Also criteria and contract types to involve market parties should fit the dynamic, adaptive approach. Traditional contracting may be less suited. Modern types of contracting, based on some form of 'partnership', provide more flexibility and more mutual commitment to really achieve BwN-targets.
Five basic steps for generating Building with Nature designs
Project development, though a cyclic process, generally goes through a number of consecutive phases. Building with Nature Design may be introduced in each project phase in the form of ecologically preferable and more sustainable approaches. The earlier the approach is embraced in the project development process, the greater the potential impact.
Although project development is usually a cyclic process, a number of phases can be distinguished’, e.g.: ‘initiation’, ‘planning & design’, ‘construction’, ‘operation and maintenance’ and ‘dismantling & removal’. In each phase there will be opportunities to adopt an BwN-approach. A lifecycle approach, looking forward to later phases, enables optimising on them.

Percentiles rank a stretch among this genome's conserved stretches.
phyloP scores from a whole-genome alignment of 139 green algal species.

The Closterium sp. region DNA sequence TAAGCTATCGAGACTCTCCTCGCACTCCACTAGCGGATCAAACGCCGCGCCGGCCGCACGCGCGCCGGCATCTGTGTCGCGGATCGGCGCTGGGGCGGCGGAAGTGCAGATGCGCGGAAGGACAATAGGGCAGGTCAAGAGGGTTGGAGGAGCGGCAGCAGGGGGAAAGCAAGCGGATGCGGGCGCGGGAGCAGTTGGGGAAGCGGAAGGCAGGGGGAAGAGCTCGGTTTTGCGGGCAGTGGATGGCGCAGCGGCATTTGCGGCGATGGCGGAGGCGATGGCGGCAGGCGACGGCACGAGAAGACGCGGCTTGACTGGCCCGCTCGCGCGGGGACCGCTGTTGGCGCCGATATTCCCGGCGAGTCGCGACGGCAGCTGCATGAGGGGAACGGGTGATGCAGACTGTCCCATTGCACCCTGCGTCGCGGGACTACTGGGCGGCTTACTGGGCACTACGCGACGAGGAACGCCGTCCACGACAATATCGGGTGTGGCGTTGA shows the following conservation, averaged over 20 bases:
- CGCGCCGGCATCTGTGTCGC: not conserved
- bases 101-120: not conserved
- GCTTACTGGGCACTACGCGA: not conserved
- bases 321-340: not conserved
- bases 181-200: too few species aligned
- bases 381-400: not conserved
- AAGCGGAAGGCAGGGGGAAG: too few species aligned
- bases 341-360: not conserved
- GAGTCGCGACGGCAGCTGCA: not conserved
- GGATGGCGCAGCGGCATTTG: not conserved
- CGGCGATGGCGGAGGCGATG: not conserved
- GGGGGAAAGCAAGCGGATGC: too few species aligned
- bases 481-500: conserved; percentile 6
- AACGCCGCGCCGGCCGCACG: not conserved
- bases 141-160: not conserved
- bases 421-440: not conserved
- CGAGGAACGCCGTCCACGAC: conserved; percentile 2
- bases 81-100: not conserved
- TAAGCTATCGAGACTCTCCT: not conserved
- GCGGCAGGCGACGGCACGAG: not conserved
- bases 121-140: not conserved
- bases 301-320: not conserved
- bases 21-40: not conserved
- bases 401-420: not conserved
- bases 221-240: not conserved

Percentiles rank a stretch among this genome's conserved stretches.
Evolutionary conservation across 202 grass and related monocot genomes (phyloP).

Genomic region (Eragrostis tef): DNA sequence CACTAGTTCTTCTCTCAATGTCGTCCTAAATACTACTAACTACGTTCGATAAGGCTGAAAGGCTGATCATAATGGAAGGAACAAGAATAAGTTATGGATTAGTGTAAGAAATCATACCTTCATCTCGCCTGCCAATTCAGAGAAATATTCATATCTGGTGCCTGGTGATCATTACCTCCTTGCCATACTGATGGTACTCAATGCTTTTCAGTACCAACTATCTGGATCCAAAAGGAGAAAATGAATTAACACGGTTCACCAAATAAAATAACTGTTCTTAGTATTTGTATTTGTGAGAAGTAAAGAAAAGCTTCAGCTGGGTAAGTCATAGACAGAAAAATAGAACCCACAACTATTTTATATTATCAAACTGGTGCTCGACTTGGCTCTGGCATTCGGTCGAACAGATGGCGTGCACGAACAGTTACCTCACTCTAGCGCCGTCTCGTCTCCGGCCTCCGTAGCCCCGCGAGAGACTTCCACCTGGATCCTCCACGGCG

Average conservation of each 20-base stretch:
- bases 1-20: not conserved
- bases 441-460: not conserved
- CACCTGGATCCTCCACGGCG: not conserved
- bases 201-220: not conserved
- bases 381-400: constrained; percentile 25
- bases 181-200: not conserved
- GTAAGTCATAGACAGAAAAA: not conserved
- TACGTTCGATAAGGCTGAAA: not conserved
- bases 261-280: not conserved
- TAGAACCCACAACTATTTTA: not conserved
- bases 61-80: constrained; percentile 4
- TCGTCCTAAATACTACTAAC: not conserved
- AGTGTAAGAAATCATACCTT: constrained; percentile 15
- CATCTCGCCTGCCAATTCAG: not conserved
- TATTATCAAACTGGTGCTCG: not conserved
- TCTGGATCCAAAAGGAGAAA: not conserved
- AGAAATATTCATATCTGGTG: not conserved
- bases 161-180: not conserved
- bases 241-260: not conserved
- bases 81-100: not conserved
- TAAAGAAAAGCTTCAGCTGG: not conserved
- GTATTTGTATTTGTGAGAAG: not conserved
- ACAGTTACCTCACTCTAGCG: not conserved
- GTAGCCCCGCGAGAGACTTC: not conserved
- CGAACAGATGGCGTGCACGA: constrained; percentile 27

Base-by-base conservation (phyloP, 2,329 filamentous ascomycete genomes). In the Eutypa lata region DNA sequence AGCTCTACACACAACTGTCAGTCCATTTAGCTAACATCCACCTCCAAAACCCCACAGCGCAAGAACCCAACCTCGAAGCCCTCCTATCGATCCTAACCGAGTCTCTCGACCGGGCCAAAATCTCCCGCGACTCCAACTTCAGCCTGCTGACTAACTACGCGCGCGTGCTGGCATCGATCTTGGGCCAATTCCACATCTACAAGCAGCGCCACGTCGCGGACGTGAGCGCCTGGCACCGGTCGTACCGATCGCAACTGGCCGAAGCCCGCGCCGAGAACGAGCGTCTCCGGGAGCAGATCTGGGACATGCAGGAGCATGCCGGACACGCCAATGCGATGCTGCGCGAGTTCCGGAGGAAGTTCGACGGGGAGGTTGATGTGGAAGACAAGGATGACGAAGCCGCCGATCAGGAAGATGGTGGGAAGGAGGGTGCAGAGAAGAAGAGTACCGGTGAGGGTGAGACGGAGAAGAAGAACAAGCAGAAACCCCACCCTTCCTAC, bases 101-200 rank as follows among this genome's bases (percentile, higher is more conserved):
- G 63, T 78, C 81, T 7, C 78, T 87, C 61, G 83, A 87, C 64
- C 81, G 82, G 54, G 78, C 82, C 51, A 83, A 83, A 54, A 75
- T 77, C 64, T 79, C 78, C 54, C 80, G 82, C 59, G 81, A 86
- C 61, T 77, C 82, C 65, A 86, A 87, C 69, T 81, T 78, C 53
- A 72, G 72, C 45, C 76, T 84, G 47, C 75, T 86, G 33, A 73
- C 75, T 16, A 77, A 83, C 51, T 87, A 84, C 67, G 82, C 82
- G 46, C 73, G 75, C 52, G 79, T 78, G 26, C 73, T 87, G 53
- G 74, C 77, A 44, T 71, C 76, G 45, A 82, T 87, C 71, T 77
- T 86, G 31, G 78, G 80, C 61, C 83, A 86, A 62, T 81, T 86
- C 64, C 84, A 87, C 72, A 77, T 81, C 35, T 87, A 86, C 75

Analysis of practical cases has revealed that five steps are invariably taken when developing Building with Nature Designs. The steps together outline a basic creative process that can be followed in any phase of the project realization process.
Step 1. Understand the system (physical, socio-economical and governance)
Acquire a better understanding of the system in which a project is planned. In depth knowledge of the physical system (biotic and a-biotic), as well as the socio-economic system and the governance context are crucial to identify potential win-win solutions.
- The system to be considered depends on the project objectives: Be clear about the primary objectives and realise that finding win-win solutions creates room for flexibility in catering for secondary objectives. Note that looking at the primary objective alone may restrict the system to be considered. Adding secondary objectives will force consideration of other system characteristics: other temporal and spatial scales etc.
- Information about the system at hand can be derived from various sources: It is important to realise is that acquiring knowledge about a system is not a prerogative of scientists. Valuable information can be found everywhere, for instance by